Despite this horrendous record of the BJP, and Narendra Modi in particular, certain sections of the Indian intellectual milieu are veering towards Modi – some openly joining his party, and some through specious arguments in newspaper columns. One such argument is that once Modi comes to power, he will be chastened by the rules of the Indian Constitution by which he will have to operate within a democratic structure. These commentators suffer from a self-induced amnesia by conveniently forgetting that Modi and his party had always got away by violating the rules of the Constitution – whether by demolishing the Babri masjid, or by presiding over the massacre of Muslims in Gujarat.
The delusion (or opportunism?) of these liberal sections reminds us of the same American middle-class complacency that Sinclair Lewis exposed in his novel. In India today, given the tottering and corruptible base of the institutions that prop up the democratic structure – the legislature, the bureaucracy and the judiciary – would it not be a cake walk for Narendra Modi, if he comes to power, to bend them to serve both his megalomaniac ambitions and his party’s ideological goals?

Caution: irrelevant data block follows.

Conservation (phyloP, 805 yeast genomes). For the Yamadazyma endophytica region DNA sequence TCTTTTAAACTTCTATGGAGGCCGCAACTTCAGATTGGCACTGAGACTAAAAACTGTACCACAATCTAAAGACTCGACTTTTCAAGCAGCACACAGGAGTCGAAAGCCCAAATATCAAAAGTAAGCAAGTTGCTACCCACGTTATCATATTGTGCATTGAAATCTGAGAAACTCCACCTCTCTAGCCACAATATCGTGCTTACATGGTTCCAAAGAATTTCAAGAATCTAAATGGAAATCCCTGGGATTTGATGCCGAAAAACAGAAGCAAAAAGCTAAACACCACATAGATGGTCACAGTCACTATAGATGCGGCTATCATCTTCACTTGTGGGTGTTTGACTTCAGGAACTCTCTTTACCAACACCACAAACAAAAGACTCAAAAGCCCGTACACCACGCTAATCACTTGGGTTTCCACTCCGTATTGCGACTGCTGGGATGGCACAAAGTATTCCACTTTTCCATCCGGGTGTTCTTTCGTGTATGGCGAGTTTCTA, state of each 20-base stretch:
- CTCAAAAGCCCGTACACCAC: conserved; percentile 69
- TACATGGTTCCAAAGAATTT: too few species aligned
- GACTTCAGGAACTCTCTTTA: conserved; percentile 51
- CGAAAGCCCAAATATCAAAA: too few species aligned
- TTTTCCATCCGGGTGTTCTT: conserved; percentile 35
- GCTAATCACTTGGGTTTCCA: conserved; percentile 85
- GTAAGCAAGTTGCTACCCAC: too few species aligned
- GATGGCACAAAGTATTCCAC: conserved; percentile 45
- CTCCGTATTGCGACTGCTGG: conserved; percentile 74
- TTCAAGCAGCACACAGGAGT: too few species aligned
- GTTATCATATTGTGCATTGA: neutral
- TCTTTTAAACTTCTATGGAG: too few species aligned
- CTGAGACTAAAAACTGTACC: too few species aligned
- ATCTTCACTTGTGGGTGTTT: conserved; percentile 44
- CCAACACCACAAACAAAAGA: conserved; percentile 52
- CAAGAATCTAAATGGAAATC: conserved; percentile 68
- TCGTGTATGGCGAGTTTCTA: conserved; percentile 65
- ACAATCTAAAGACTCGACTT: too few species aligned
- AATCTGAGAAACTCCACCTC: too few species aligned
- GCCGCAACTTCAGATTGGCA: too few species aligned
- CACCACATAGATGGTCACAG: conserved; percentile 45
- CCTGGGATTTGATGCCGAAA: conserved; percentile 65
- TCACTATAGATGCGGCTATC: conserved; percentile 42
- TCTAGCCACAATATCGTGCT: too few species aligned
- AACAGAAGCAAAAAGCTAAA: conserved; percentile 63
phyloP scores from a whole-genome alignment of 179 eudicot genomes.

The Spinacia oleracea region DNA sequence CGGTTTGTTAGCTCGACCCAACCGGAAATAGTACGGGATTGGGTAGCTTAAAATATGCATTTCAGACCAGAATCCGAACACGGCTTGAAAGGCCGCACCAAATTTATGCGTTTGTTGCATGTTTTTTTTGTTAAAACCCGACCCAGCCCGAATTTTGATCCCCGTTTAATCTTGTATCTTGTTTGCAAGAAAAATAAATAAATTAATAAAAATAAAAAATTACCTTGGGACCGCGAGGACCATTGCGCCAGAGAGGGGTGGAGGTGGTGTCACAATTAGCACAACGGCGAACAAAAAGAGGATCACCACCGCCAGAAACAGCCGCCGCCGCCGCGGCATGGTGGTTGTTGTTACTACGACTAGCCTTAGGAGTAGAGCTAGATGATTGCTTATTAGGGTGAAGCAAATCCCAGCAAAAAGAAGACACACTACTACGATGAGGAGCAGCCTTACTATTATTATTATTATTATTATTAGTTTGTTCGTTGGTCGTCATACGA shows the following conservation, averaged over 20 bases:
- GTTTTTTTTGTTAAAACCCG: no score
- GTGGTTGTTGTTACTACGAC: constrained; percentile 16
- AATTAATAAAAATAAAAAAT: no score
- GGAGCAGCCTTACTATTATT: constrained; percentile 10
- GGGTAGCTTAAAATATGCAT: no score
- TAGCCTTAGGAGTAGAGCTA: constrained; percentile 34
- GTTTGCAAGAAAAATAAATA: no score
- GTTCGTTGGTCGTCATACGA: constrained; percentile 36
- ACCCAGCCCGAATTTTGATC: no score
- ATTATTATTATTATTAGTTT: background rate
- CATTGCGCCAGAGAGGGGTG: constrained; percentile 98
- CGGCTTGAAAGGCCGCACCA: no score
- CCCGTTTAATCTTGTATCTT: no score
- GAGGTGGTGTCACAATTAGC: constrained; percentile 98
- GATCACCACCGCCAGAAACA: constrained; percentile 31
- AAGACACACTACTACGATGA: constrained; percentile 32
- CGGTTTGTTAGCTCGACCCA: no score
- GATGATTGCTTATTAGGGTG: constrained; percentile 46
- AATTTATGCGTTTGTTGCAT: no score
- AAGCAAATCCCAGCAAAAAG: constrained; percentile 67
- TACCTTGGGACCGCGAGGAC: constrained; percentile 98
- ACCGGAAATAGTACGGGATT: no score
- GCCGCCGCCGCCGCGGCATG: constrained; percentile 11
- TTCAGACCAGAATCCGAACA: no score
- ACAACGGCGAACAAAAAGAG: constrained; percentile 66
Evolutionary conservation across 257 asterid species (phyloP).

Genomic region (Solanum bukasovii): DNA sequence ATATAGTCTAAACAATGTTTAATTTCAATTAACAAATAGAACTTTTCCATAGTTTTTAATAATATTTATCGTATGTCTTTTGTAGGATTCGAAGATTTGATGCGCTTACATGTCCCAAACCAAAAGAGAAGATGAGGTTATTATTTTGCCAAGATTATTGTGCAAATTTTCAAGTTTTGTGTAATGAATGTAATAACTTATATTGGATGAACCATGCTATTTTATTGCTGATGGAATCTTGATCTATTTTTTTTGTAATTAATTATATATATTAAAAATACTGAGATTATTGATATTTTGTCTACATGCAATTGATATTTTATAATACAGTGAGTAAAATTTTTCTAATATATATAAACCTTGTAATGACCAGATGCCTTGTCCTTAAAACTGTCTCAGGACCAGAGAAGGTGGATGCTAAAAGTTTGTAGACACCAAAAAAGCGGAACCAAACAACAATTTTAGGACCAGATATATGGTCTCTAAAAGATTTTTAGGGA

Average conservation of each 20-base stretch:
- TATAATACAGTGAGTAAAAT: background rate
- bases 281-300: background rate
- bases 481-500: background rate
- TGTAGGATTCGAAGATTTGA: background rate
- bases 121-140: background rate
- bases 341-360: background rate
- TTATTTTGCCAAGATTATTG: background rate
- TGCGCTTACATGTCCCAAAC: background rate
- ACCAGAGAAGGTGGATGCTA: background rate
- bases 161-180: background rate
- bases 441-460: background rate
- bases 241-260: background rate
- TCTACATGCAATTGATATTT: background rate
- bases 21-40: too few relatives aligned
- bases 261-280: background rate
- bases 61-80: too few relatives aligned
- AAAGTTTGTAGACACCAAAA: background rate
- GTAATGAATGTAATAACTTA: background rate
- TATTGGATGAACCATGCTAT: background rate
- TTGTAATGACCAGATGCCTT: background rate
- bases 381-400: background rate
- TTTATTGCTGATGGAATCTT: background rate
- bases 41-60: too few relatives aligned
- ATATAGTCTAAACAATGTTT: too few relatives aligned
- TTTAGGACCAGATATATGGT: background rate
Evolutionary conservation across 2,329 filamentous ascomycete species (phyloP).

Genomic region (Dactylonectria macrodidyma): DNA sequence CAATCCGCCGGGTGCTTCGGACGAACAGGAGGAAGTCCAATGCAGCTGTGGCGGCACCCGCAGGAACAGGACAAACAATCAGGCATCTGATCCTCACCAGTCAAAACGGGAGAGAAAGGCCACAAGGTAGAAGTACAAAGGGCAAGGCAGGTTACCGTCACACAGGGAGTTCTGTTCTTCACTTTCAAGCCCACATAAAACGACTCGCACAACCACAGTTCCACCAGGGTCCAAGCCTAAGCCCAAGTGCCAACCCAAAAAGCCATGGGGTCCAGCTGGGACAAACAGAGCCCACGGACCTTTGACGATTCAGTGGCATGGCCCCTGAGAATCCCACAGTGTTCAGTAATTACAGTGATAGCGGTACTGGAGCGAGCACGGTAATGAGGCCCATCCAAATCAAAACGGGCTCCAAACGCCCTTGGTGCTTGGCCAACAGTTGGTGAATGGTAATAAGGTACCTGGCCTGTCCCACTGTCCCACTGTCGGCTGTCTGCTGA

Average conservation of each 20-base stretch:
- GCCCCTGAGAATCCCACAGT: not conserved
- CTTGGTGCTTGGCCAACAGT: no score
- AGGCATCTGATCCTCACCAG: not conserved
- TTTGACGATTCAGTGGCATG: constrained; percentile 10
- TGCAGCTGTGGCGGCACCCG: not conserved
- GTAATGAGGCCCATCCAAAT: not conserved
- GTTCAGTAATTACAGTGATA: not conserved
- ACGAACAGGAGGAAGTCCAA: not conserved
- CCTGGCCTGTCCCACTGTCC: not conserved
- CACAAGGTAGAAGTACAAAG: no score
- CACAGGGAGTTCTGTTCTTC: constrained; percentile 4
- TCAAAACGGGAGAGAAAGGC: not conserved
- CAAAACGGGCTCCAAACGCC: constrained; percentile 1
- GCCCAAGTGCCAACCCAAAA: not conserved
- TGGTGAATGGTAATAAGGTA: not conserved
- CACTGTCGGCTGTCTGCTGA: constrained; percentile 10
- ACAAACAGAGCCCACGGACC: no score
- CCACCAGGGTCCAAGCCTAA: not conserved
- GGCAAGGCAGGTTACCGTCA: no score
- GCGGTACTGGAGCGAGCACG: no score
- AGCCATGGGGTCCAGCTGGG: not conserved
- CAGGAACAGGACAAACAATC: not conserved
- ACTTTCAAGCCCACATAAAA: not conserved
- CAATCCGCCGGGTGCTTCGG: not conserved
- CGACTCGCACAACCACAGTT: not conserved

Past Misdeeds and Future Responsibilities
In fact, the rise of the BJP and the legitimisation of its ideology of Hindutva and politics of violence in the 1980-90 period, were made possible by a series of misdeeds of a professedly secular Congress government at the centre, beginning from the opening of the doors of the Babri masjid to the Hindu religionists. It then allowed the BJP-RSS-VHP axis to drum up Hindu sentiments over the Ram Janmabhoomi issue under their pilot L K Advani, whose ratha-yatra left a bloody trail of communal riots in its wake. Even after having witnessed the murderous consequences of such public demonstration by the forces of Hindutva, the Congress government in New Delhi accepted at face value their assurances of peaceful behaviour, and allowed their leaders and goons to assemble in Ayodhya, demolish the Babri masjid, and reopen the wounds of Indian history’s most shameful chapter of bloody Hindu-Muslim conflict in colours of mass violence not seen since the days of the 1947 Partition. The left and other democratic forces also failed to mount a counter-offensive against this march of the Sangh parivar’s juggernaut that was taking place under the benevolent auspices of the Congress regime’s policy of soft-Hindutva.